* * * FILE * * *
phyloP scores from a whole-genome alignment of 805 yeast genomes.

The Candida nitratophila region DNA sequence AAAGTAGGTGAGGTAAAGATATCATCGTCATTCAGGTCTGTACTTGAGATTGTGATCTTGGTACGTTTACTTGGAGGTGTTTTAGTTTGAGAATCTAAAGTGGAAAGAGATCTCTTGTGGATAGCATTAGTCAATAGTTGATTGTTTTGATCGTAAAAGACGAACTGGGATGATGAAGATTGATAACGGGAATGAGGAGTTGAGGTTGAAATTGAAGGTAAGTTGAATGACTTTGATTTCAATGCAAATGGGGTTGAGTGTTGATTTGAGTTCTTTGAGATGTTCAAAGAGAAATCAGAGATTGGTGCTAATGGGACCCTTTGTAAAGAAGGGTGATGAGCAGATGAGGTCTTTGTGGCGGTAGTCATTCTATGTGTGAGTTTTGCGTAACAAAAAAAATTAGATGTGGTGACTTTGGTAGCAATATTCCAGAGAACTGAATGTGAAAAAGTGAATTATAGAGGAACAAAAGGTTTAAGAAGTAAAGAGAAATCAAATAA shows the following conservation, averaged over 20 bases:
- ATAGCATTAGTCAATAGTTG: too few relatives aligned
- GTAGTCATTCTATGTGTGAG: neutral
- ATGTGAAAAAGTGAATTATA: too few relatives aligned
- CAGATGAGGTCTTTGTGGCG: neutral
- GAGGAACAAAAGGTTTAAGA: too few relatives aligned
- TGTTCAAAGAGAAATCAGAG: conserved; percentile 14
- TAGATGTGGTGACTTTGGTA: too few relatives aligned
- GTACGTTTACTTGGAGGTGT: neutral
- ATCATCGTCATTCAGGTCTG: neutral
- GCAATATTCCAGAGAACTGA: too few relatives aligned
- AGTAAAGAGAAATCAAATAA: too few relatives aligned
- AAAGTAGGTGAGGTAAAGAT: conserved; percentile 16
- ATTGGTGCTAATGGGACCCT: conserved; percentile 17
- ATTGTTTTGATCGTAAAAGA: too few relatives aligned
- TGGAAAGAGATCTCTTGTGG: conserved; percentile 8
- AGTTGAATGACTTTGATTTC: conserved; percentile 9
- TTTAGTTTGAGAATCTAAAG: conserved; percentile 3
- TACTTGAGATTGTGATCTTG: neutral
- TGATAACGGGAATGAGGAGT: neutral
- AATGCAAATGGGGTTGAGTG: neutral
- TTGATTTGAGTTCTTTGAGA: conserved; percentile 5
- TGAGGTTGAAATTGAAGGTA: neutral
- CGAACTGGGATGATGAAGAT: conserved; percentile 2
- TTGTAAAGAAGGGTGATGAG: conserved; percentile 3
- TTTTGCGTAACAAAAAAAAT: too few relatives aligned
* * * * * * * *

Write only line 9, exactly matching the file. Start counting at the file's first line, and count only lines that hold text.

- TAGATGTGGTGACTTTGGTA: too few relatives aligned